- Unzip the downloaded zip file
- Add the two TTF files to your font manager
- If you had a Word document (or equivalent) open trying to read this font prior to installing it, make sure you close Word entirely — on the Mac, it’s not enough to close and reopen the doc; you must close the whole app (⌘-Q, not ⌘-W)
- Re-open the document
- And you should see the Greek text.
Once I started Hebrew, I discovered the fonts from the Society of Biblical Literature. There are three fonts out there: Greek, Hebrew, and a BibLit font, which attempts a hybrid font that “combines Greek, Hebrew, and Latin characters, including transliteration diacritics.” Installation procedure would be identical.
Add Greek Keyboard: To create my own Greek text on the Mac, I added the “Greek Polytonic” input source from keyboard settings. I do NOT recommend the “Greek” source, because it doesn’t support accent, breathing or other marks as effectively (in my opinion) as does the Greek Polytonic keyboard.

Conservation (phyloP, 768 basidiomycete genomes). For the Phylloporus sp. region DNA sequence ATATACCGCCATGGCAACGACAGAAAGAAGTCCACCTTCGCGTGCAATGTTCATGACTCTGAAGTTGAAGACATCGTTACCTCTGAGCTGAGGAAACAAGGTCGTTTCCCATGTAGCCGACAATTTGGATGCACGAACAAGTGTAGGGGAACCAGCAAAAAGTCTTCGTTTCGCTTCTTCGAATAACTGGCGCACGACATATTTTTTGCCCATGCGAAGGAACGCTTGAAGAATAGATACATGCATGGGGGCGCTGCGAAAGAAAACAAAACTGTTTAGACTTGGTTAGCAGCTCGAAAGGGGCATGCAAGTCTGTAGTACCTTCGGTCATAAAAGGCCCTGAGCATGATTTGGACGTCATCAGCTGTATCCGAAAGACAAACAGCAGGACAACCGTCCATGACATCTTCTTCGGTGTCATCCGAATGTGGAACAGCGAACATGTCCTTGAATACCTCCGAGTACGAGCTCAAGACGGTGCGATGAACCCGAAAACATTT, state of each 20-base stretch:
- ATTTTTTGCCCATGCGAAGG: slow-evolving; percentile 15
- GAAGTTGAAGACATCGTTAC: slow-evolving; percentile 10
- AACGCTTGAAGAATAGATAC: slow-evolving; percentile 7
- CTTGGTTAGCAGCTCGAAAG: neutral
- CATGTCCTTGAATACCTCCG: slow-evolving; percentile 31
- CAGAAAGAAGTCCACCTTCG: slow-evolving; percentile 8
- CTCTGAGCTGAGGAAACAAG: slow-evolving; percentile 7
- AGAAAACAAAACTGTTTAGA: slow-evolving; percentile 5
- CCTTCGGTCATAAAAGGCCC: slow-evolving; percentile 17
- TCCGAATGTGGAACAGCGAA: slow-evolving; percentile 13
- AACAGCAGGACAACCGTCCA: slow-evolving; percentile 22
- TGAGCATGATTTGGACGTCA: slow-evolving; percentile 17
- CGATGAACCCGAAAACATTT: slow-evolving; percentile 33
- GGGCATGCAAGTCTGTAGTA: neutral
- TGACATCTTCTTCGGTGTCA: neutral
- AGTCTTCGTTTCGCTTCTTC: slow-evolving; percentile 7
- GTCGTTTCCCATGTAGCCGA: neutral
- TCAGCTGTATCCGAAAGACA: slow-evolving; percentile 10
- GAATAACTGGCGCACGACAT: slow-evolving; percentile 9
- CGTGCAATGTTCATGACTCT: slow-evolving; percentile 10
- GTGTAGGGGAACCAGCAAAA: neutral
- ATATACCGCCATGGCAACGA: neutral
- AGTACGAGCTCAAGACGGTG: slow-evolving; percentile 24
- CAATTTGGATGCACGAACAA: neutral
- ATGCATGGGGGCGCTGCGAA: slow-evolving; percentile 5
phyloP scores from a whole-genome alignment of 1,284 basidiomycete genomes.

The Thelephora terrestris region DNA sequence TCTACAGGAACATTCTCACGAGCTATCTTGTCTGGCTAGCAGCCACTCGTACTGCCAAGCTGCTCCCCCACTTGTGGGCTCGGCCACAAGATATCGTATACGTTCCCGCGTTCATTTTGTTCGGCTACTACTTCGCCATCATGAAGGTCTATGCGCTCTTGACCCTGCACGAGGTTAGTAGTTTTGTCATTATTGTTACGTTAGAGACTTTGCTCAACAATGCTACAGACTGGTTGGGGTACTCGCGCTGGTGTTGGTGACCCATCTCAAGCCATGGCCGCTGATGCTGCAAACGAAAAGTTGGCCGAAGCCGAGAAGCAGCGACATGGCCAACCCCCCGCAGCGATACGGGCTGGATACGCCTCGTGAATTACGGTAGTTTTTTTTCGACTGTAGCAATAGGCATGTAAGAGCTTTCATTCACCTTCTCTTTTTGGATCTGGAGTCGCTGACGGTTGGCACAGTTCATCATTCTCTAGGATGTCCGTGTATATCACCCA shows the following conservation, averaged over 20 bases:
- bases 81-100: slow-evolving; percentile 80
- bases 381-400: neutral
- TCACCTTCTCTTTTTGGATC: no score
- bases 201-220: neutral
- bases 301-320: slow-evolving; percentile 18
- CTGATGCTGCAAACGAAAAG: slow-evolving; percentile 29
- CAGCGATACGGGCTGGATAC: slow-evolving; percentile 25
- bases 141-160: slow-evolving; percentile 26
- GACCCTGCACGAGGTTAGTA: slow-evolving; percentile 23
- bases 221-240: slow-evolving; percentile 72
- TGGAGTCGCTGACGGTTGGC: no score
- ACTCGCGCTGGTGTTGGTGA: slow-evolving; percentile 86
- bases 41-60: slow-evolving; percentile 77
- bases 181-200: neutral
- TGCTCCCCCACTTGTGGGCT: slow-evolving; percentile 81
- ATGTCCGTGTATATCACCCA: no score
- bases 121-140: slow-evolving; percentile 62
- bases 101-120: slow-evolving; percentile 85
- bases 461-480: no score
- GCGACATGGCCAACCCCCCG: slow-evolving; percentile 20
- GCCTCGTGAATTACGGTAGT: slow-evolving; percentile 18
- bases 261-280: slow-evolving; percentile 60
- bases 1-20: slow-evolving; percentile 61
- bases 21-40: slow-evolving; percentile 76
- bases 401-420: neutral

First, add the input source:
Once the input source is added, you will see it in the menu bar…
And you can setup a shortcut (also in keyboard settings; see the image to the right above; select the “Shortcuts” tab — which allows you to switch quickly back and forth between your native keyboard and your new Greek Keyboard, using a hotkey. I set mine to ⌘-[ (to scroll left) and ⌘-] (to scroll right) between the options. Note that if you select something that already exists as a hot-key, you’ll have to remove that hot-key from the old shortcut. Obviously, any given key combination can only link to one thing.
Adding Hex Unicode: TODO
Using the Character Viewer: TODO
(At the time of this writing, I’m using Word v15.)
Hide Spelling Errors: Word helpfully underlines all your lovely Greek text with red squiggly lines indicating that it is an incorrectly spelled English word. That’s pretty annoying. The good news is that you can easily turn this off. Select “Tools” in the menu (NOT the ribbon, the menu), then “Spelling and Grammar” (first item), then check “Hide Spelling Errors”. This will only work for the current document, but it will send the unhelpful red squiggles out where there is weeping and gnashing of teeth.